And he doesn’t hold much hope of finding a body. “Even the quake didn’t make him rise to the surface,” Reeder said.

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The last slaying anyone can remember anywhere near these parts was almost 11 years ago, when a 16-year-old inmate escaped from a county probation camp and killed a local rancher in Lake Hughes, a town about 10 miles to the east. But that was different, folks say. The culprit was an outsider.

The culprit here, if there is one, could be local. “We had a murder here,” said Merlin Pinnell, who helps run Nancy’s, to no one in particular one afternoon. “Could have been one of our own. Hmmm.”

Larry Kuhn was a popular man in Three Points, a generous man who often picked up hitchhikers and lent a hand to folks down on their luck. “He was the kind of guy that, even though he didn’t know you, he’d give you something to do,” said a former employee. Even if Kuhn really didn’t need any work done on the ranch, friends and family say, he would hire someone anyway just to give them a job.

But in January, 1993, Kuhn really needed help and took out a newspaper ad asking for caretakers to run the ranch, which became too much of a chore after his wife of 54 years, Fran, became ill.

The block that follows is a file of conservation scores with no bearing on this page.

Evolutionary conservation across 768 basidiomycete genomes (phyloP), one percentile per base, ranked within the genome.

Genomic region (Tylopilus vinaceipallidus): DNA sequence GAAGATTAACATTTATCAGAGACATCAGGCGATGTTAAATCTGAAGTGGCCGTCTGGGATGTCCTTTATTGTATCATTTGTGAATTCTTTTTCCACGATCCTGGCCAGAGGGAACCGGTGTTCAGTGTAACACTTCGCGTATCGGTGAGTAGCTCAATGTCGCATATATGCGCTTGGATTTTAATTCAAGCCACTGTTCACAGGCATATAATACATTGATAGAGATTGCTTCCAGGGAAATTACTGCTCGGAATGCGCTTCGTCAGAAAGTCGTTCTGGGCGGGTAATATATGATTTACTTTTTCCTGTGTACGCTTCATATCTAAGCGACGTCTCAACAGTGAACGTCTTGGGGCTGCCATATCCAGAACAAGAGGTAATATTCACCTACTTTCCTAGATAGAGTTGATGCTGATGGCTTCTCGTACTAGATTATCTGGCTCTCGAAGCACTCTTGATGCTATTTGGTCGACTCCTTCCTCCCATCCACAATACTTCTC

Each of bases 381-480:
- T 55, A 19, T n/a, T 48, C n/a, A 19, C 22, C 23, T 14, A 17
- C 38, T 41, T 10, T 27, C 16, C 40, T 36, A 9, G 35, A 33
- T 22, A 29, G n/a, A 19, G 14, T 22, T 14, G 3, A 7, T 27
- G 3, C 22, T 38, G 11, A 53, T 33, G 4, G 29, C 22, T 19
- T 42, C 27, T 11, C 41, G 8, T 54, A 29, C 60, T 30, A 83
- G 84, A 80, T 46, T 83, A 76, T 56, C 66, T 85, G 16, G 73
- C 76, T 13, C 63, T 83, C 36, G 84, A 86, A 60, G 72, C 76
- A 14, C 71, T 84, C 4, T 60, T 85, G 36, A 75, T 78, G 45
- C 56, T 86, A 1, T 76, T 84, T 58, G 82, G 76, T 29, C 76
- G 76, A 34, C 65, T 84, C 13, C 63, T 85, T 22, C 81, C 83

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He hired James and Linda Keck, a married couple who had moved to California from Kentucky. Nearly a year later, sheriff’s deputies would announce that they had arrested the Kecks on suspicion of murder in the old man’s disappearance. The pair was released Dec. 4 and the Los Angeles County district attorney’s office declined to file any charges, citing lack of evidence, not to mention the lack of a body. Reeder considers the case open and says the Kecks remain suspects.

Before their arrest, the Kecks were a barely noticeable addition to Three Points, located a few miles below the southern edge of Kern County, in the mountains overlooking the Antelope Valley.